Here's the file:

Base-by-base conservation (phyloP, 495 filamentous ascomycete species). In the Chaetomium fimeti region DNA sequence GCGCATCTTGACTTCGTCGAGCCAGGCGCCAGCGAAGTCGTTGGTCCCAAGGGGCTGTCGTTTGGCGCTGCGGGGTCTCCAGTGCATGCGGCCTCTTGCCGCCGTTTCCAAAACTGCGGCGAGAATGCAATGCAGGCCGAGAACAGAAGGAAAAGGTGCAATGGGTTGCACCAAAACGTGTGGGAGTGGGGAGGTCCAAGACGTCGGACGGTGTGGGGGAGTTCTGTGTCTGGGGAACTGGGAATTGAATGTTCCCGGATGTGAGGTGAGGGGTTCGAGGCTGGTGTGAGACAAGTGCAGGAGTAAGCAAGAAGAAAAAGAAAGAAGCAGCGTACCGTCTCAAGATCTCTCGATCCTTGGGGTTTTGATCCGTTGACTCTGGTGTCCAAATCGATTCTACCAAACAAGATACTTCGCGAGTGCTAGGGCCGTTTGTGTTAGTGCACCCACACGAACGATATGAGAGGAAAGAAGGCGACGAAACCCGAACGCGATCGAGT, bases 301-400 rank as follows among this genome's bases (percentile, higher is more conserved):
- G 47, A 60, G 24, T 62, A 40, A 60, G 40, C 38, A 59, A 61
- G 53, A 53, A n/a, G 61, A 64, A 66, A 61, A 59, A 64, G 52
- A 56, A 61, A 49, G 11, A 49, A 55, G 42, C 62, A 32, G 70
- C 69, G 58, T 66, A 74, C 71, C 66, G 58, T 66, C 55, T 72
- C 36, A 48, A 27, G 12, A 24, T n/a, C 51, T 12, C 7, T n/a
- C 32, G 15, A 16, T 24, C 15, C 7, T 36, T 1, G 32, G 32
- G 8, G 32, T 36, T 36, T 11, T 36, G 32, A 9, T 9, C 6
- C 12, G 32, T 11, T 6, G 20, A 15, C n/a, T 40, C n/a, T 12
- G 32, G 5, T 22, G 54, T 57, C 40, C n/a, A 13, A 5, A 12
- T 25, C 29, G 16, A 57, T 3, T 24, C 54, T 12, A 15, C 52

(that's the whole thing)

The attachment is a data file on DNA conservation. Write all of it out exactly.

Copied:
Base-by-base conservation (phyloP, 495 filamentous ascomycete species). In the Chaetomium fimeti region DNA sequence GCGCATCTTGACTTCGTCGAGCCAGGCGCCAGCGAAGTCGTTGGTCCCAAGGGGCTGTCGTTTGGCGCTGCGGGGTCTCCAGTGCATGCGGCCTCTTGCCGCCGTTTCCAAAACTGCGGCGAGAATGCAATGCAGGCCGAGAACAGAAGGAAAAGGTGCAATGGGTTGCACCAAAACGTGTGGGAGTGGGGAGGTCCAAGACGTCGGACGGTGTGGGGGAGTTCTGTGTCTGGGGAACTGGGAATTGAATGTTCCCGGATGTGAGGTGAGGGGTTCGAGGCTGGTGTGAGACAAGTGCAGGAGTAAGCAAGAAGAAAAAGAAAGAAGCAGCGTACCGTCTCAAGATCTCTCGATCCTTGGGGTTTTGATCCGTTGACTCTGGTGTCCAAATCGATTCTACCAAACAAGATACTTCGCGAGTGCTAGGGCCGTTTGTGTTAGTGCACCCACACGAACGATATGAGAGGAAAGAAGGCGACGAAACCCGAACGCGATCGAGT, bases 301-400 rank as follows among this genome's bases (percentile, higher is more conserved):
- G 47, A 60, G 24, T 62, A 40, A 60, G 40, C 38, A 59, A 61
- G 53, A 53, A n/a, G 61, A 64, A 66, A 61, A 59, A 64, G 52
- A 56, A 61, A 49, G 11, A 49, A 55, G 42, C 62, A 32, G 70
- C 69, G 58, T 66, A 74, C 71, C 66, G 58, T 66, C 55, T 72
- C 36, A 48, A 27, G 12, A 24, T n/a, C 51, T 12, C 7, T n/a
- C 32, G 15, A 16, T 24, C 15, C 7, T 36, T 1, G 32, G 32
- G 8, G 32, T 36, T 36, T 11, T 36, G 32, A 9, T 9, C 6
- C 12, G 32, T 11, T 6, G 20, A 15, C n/a, T 40, C n/a, T 12
- G 32, G 5, T 22, G 54, T 57, C 40, C n/a, A 13, A 5, A 12
- T 25, C 29, G 16, A 57, T 3, T 24, C 54, T 12, A 15, C 52